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FROM THIS EPISODE

Two wealthy universities, Harvard and USC, recently received multi-million-dollar donations. But how much money do these schools need, and why don’t large endowments translate into lower tuition? Then, Madeleine talks to a journalist who befriended the hacker who hijacked her Facebook account -- and ended up with a strange window into Indonesian youth culture. Next, in our Friday film segment, Entourage, Insidious and more. And finally, Madeleine gives you a sneak preview of the Noah Purifoy show opening at LACMA on Sunday.

Banner Image Credit: Megan Rosenbloom

Producers:
Jolie Myers
Matt Holzman
Anna Scott
Christian Bordal

How Much Money Do Universities Need? 11 MIN, 31 SEC

It’s graduation month. High school seniors are going off to college, and many parents are figuring out how they’re going to pay for an increasingly expensive education. The schools, on the other hand, aren’t all as cash-strapped. This week, USC got $25 million from trustee Rick Caruso to start a department of head and neck surgery. And Harvard, already the richest university in the world, received a $400 million donation from billionaire John Paulson. Where do big donations to already rich (and expensive) schools go?

Guests:
Matt Phillips, Quartz (@MatthewPhillips)
David Callahan, Inside Philanthropy (@Demos_Org)

Making Friends With a Hacker 9 MIN, 41 SEC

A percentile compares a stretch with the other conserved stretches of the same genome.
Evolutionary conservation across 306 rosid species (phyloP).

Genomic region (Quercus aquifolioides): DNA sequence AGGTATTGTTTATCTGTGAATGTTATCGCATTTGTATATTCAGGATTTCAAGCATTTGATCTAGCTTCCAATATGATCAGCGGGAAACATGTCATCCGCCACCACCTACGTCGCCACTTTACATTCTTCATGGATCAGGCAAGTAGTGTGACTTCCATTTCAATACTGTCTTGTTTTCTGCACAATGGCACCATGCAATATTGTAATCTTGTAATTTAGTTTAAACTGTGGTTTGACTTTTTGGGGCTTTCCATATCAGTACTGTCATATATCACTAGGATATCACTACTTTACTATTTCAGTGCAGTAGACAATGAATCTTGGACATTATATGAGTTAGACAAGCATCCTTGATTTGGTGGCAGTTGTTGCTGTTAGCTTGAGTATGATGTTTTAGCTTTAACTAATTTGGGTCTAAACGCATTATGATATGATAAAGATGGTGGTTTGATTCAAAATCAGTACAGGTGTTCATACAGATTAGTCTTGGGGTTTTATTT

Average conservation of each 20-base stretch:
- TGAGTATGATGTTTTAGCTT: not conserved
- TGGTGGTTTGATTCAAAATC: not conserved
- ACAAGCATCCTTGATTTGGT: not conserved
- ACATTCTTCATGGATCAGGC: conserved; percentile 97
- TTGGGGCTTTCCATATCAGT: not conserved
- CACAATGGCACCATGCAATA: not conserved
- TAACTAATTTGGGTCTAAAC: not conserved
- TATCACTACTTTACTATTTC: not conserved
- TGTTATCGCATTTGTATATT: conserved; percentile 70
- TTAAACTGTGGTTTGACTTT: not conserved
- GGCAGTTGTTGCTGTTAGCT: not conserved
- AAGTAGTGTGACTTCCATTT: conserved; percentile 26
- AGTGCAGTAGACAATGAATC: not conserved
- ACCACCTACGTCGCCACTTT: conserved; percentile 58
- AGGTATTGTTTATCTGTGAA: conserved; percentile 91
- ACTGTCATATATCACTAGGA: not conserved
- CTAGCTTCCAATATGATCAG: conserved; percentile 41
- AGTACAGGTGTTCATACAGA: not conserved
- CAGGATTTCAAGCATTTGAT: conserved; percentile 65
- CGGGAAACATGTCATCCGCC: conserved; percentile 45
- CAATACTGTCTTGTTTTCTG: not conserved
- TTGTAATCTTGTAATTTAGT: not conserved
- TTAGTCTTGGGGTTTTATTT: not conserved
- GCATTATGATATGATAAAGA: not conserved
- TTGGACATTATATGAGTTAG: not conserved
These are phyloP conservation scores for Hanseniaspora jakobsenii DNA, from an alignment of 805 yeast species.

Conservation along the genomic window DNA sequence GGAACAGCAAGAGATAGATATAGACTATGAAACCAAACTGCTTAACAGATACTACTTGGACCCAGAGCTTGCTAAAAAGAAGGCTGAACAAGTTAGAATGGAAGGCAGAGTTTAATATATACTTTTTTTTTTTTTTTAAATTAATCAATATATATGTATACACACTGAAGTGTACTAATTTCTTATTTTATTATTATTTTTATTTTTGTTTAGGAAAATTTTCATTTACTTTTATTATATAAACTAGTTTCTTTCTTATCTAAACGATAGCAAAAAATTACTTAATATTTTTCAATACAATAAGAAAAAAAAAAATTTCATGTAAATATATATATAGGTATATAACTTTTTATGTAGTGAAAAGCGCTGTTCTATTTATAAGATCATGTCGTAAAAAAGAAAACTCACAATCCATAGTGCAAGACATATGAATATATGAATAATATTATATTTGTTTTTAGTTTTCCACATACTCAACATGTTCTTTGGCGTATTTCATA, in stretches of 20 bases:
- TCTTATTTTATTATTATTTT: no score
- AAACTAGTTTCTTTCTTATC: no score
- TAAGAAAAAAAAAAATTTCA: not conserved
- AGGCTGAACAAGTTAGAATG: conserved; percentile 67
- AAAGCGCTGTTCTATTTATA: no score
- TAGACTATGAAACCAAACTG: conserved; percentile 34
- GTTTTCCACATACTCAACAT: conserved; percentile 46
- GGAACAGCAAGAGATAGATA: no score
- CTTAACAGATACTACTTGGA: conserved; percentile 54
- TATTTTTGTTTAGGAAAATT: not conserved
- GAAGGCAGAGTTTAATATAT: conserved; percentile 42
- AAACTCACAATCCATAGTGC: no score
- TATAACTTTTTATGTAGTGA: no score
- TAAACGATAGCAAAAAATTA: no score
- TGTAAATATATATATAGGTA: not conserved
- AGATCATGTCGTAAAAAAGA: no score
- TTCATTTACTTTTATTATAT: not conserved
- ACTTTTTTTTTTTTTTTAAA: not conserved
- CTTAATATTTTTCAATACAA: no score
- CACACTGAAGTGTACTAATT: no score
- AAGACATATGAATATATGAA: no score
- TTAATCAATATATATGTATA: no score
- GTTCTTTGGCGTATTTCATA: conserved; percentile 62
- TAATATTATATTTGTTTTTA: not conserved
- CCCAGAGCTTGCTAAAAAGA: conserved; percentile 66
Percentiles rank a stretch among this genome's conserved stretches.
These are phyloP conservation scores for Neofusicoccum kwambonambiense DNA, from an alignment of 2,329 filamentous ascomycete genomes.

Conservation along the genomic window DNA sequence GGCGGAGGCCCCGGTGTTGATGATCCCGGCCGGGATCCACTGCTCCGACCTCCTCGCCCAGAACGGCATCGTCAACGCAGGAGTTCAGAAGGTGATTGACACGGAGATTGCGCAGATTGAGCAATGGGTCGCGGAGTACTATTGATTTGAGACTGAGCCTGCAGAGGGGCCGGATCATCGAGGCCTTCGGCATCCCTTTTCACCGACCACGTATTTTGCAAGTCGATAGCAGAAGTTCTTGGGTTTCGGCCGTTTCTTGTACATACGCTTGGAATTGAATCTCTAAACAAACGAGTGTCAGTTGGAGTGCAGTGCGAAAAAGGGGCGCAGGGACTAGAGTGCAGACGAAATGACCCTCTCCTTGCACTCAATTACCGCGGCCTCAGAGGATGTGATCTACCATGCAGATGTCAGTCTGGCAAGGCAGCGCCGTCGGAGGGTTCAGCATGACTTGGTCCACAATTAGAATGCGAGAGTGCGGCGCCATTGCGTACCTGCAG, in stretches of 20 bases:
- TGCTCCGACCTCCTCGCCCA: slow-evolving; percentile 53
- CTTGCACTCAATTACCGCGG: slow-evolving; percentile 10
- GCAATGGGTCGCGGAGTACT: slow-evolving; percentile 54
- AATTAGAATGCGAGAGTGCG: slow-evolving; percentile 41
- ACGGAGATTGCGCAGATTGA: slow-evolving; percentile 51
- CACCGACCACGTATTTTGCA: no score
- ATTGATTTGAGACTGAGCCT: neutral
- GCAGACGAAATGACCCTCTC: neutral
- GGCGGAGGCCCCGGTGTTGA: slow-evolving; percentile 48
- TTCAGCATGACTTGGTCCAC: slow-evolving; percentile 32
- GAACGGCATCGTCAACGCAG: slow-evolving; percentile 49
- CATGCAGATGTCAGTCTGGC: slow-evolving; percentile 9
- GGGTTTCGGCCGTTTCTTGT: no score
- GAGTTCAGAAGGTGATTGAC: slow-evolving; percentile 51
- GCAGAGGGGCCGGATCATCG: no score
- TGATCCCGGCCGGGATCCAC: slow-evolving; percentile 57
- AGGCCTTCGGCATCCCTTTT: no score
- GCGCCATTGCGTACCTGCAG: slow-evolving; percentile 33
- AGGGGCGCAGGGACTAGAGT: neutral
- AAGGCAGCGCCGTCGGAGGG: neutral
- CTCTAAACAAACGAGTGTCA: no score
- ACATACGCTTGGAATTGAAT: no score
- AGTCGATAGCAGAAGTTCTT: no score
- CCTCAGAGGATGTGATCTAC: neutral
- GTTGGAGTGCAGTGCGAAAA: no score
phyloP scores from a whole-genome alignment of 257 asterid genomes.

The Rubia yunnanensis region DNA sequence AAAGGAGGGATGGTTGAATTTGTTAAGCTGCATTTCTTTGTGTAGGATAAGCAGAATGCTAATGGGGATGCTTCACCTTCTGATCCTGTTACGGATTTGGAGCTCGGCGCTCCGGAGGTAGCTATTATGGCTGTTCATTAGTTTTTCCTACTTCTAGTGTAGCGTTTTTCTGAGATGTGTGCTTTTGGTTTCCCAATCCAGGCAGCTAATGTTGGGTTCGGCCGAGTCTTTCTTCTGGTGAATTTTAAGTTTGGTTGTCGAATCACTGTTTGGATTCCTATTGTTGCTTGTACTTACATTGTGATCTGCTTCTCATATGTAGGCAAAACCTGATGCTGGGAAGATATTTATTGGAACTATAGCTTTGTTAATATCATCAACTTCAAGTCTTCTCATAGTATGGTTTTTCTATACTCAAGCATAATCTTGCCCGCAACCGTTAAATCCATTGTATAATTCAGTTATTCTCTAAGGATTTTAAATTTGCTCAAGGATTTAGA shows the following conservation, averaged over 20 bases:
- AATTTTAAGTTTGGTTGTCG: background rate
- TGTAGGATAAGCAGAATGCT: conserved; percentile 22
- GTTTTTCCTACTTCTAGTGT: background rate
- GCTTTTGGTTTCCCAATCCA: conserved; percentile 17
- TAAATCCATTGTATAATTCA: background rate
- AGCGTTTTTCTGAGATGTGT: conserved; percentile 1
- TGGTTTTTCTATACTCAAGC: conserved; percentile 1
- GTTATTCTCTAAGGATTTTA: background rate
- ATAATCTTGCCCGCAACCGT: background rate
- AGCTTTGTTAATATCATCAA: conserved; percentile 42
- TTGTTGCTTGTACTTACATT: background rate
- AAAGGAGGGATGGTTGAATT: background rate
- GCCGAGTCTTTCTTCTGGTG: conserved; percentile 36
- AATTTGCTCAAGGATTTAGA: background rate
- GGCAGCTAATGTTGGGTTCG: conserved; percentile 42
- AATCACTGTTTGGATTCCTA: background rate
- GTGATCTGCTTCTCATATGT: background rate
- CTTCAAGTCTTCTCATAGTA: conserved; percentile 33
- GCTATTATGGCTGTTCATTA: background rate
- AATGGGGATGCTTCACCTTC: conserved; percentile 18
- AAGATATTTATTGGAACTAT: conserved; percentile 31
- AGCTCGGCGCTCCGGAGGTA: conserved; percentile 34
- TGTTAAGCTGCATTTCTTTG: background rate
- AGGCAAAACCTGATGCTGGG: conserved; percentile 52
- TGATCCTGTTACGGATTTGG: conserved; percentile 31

One Saturday morning, Annie Lowrey woke up to a half-dozen email alerts telling her someone had hijacked her Facebook account. She did what most of us would probably do: She contacted Facebook, got the account back and created a new password. But she was curious. Why did the hacker target her account? What did he want? So she emailed him and asked. That started a virtual friendship of sorts. Madeleine speaks to Lowrey about what she learned.

Guests:
Annie Lowrey, New York magazine (@annielowrey)

Friday Film: 'Entourage,' 'Insidious: Chapter 3' and More 13 MIN, 25 SEC

It’s a bro-down this weekend at the movies. Entourage, the movie based on the HBO series, is coming. Or, if you’re not into male entitlement, perhaps Spy with Melissa McCarthy is the movie for you. We talk about those and more new releases in this week’s Friday film segment.

Guests:
Alicia Malone, Malone’s Movie Minute (@aliciamalone)
Scott Mantz, Access Hollywood (@MovieMantz)

Purifoy at LACMA 10 MIN, 25 SEC

The late artist Noah Purifoy spent the last 15 years of his life in the Mojave desert, creating huge sculptures made of junked materials. Purifoy was also a big figure in L.A., as a founding director of the Watts Towers Art Center. Before moving to the desert, he was most well-known for a sculpture constructed from charred debris from the 1965 Watts Rebellion. That was the basis for 66 Signs of Neon, a landmark group exhibition about the riots that traveled to nine venues between 1966 and 1969. Now, the L.A. County Museum of Art has brought Purifoy’s more recent, remarkable, large-scale works out of the desert sun and inside for Angelenos to see. Madeleine takes you inside for a sneak preview.

Guests:
Franklin Sirmans, LACMA (@mfsirmans)
Yael Lipschutz, independent curator

More:
Noah Purifoy: Junk Dada
Noah Purifoy's Joshua Tree Outdoor Museum

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